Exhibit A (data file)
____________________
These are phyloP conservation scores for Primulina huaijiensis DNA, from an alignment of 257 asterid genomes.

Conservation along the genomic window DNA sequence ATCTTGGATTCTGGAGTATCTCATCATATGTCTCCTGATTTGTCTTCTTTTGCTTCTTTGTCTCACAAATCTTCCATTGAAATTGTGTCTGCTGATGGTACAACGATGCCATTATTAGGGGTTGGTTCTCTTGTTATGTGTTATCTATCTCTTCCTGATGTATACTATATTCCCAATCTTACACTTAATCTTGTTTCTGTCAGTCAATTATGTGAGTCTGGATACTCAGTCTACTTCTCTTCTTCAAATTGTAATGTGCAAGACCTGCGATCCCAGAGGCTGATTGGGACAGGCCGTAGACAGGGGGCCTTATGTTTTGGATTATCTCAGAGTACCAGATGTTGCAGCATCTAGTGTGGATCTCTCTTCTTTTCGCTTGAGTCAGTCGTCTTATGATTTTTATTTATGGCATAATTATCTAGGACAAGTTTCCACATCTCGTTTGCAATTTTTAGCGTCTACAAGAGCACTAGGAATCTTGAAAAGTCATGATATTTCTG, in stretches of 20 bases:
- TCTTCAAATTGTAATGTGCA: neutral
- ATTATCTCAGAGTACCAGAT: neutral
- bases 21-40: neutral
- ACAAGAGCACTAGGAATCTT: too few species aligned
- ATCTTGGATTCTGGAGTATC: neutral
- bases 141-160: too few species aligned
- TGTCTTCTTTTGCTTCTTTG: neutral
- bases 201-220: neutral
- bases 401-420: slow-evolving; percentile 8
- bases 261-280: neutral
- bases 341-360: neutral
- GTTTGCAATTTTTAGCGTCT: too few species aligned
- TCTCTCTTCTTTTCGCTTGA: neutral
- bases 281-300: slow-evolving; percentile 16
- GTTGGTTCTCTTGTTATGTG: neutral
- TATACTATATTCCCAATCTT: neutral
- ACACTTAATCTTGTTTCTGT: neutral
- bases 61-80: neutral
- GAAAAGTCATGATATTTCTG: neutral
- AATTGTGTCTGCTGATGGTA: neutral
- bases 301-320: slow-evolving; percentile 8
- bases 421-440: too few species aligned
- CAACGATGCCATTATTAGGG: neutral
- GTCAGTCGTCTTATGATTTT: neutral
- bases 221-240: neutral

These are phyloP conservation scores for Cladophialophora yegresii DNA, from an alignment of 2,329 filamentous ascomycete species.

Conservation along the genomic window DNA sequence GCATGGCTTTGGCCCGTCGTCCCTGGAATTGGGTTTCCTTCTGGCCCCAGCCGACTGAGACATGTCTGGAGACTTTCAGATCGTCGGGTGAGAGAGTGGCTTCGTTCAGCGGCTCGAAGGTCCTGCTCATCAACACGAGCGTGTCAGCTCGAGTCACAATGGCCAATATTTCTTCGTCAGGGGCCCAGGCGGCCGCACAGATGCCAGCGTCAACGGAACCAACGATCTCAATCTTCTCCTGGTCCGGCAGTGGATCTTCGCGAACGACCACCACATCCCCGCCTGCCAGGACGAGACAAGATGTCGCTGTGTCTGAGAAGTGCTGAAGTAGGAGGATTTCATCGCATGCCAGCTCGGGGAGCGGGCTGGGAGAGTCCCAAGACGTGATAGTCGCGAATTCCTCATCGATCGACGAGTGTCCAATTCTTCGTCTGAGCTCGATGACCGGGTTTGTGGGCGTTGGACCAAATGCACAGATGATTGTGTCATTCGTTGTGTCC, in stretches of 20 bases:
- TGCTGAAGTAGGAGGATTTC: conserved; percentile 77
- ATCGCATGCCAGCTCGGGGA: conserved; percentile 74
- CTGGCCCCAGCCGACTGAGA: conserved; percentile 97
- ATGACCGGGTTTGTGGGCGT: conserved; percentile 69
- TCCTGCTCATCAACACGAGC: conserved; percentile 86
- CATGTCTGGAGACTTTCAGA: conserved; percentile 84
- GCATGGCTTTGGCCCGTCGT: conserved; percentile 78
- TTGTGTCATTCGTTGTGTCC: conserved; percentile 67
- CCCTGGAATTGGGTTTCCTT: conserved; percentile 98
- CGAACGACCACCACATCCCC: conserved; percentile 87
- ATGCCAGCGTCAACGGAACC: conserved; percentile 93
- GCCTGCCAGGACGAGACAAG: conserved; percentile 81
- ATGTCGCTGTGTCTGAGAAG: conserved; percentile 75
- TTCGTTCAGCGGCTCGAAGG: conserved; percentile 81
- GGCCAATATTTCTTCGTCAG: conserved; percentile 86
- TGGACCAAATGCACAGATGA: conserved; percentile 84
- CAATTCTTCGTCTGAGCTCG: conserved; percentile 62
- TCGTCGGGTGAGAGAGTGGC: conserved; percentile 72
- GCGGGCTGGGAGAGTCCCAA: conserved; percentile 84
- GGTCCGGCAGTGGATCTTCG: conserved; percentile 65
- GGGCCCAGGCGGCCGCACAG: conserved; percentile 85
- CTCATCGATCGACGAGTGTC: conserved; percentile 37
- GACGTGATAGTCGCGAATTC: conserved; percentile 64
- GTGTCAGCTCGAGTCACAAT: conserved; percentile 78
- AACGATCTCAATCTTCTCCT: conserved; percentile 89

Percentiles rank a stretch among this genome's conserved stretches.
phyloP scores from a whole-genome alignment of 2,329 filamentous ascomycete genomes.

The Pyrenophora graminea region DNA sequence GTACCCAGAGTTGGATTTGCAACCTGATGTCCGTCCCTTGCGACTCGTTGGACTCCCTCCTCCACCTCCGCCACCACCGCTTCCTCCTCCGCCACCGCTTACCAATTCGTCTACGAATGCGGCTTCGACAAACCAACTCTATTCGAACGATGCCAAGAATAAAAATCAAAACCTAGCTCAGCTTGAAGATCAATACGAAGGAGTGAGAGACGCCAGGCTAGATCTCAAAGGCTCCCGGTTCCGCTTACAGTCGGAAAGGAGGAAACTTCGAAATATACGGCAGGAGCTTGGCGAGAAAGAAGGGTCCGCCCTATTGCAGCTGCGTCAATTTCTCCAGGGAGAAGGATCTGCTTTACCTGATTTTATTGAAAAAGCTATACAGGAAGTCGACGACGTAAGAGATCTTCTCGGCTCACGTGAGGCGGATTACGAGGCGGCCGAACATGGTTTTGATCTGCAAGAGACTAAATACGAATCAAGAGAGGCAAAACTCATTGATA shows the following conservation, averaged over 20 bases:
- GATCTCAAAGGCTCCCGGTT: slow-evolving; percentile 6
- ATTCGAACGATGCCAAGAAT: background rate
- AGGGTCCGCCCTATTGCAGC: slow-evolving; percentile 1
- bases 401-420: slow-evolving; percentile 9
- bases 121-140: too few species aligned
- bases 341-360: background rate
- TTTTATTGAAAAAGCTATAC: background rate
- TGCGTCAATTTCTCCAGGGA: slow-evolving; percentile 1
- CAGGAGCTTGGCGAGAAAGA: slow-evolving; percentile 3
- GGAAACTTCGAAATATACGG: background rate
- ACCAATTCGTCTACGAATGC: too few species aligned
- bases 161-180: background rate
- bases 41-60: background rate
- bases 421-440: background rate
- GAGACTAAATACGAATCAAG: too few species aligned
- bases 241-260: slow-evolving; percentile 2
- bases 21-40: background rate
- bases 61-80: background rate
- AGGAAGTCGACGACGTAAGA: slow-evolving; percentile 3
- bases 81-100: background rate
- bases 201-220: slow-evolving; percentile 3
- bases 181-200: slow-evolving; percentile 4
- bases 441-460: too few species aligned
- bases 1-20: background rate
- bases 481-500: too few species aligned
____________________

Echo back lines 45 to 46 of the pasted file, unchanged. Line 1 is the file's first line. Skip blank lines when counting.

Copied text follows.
- TGGACCAAATGCACAGATGA: conserved; percentile 84
- CAATTCTTCGTCTGAGCTCG: conserved; percentile 62